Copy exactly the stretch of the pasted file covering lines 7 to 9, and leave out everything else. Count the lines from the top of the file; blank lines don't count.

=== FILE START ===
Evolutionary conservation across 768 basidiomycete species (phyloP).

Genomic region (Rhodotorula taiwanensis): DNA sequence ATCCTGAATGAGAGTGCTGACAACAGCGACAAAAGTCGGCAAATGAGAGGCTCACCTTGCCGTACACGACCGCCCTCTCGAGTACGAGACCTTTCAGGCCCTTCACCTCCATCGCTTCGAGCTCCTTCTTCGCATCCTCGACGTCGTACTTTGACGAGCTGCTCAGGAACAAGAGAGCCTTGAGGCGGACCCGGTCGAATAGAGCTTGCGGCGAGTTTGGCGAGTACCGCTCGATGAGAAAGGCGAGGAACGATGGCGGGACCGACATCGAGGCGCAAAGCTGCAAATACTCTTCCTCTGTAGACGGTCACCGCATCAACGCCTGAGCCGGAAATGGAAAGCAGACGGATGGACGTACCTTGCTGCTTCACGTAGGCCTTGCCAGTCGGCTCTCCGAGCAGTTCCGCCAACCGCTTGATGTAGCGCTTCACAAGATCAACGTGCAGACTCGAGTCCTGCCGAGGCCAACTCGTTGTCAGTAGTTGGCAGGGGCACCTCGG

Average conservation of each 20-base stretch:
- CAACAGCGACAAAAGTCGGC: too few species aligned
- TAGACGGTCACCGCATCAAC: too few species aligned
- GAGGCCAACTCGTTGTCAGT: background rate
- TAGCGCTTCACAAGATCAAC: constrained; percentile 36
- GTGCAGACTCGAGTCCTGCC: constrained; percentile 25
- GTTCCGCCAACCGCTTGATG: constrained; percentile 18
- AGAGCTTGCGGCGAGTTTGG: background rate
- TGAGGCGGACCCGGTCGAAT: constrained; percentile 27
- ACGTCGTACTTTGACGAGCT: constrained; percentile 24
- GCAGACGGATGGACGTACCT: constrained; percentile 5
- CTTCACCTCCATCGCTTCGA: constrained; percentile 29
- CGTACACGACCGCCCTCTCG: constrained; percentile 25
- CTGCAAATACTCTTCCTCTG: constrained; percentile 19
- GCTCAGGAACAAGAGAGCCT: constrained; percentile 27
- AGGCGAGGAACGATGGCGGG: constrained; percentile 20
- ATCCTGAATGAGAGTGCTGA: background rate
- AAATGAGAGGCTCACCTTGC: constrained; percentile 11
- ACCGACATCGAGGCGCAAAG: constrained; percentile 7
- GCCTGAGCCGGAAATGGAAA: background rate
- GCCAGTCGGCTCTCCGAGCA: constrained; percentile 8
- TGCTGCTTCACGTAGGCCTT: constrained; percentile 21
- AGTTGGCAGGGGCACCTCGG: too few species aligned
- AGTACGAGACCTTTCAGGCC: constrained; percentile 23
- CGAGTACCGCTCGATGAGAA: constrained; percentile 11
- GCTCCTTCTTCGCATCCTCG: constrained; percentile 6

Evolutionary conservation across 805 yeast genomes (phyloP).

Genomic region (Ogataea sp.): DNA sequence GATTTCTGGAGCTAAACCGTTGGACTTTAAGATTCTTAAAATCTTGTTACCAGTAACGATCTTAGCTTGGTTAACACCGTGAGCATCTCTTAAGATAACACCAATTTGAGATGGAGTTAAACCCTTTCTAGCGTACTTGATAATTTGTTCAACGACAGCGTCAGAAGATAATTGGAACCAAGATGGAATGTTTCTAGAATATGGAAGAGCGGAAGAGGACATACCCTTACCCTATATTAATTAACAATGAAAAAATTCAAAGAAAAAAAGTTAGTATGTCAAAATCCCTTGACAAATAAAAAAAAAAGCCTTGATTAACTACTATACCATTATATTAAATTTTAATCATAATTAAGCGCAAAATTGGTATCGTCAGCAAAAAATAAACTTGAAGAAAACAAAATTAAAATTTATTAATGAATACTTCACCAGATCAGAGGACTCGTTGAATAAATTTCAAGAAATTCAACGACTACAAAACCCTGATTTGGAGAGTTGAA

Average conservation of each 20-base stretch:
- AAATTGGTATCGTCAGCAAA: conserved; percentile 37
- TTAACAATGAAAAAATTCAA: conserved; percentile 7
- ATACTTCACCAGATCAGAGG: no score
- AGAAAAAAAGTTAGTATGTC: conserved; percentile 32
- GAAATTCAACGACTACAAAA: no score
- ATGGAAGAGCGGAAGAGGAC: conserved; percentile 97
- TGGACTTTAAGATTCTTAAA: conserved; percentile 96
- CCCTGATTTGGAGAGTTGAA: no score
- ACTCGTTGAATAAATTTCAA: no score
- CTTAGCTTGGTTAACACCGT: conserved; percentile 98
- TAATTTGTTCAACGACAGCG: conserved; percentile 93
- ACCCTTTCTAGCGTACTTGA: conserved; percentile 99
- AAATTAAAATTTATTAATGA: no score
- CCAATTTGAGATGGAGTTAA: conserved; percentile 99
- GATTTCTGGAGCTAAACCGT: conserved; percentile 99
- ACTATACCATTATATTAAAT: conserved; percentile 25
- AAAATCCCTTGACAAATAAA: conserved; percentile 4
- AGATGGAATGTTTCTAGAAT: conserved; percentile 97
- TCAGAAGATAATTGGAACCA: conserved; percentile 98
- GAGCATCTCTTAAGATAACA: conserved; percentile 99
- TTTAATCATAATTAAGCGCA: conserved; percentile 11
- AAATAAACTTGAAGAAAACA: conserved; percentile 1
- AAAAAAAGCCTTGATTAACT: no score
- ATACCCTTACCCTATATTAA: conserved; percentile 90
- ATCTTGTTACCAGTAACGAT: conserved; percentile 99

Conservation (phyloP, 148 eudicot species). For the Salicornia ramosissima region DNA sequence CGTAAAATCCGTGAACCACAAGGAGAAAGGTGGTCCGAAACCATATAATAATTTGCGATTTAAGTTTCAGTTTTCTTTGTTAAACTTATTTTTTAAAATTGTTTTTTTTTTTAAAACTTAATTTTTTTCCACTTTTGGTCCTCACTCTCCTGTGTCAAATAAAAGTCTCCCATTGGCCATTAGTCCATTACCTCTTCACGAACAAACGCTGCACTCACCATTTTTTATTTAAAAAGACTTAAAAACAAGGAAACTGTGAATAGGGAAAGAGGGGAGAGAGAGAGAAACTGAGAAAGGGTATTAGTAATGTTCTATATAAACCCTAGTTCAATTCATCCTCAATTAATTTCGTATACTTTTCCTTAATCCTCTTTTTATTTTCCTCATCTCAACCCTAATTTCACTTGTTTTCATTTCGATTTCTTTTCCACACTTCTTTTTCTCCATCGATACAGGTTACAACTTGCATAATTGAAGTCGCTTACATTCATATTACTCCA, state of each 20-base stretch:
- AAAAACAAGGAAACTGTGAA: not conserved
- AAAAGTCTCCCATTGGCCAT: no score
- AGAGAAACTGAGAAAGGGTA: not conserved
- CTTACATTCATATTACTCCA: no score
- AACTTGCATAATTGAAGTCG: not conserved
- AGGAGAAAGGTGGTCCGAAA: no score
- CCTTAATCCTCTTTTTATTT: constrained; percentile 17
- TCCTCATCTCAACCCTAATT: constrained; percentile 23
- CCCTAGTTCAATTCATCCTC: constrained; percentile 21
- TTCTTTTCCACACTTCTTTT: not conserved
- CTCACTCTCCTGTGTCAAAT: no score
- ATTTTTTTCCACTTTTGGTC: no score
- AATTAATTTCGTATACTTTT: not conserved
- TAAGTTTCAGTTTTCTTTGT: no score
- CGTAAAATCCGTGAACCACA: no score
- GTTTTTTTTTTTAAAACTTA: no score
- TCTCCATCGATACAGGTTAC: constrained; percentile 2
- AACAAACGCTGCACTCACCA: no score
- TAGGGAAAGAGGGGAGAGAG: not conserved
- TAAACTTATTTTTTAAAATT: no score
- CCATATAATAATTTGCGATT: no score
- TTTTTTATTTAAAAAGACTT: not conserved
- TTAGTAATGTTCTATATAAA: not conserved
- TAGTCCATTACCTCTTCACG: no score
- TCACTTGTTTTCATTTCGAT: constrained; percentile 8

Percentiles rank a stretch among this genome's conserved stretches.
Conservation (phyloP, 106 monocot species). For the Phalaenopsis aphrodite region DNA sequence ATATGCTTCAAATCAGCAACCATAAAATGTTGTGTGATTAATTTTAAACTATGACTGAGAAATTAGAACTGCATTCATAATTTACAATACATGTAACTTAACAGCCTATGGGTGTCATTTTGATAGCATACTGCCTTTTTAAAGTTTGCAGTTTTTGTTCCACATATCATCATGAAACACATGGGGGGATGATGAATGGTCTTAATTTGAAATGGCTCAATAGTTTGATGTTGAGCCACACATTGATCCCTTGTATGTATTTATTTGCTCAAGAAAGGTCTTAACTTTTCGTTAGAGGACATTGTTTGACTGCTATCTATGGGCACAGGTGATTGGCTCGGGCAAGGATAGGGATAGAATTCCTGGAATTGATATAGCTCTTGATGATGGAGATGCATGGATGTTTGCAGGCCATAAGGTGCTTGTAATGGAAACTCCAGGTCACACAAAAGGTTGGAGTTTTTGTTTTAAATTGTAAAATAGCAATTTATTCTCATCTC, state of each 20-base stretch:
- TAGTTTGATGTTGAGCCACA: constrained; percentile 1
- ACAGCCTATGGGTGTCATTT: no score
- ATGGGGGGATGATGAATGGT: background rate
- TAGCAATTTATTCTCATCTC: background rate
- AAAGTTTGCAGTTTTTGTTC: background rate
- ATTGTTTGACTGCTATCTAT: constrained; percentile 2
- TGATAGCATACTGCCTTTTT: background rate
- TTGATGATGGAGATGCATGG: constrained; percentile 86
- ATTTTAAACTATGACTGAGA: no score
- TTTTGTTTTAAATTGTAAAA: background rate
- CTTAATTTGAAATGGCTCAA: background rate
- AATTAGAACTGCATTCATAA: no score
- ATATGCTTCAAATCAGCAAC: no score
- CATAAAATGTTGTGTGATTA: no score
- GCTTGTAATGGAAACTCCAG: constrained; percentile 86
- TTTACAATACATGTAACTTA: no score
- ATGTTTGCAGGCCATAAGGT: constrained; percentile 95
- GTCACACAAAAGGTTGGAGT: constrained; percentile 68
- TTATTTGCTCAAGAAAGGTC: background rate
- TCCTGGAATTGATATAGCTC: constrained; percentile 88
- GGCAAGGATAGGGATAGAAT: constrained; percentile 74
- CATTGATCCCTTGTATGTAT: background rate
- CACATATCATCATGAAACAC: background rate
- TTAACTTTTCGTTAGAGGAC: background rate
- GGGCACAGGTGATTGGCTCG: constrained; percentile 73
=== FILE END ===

- TAGCGCTTCACAAGATCAAC: constrained; percentile 36
- GTGCAGACTCGAGTCCTGCC: constrained; percentile 25
- GTTCCGCCAACCGCTTGATG: constrained; percentile 18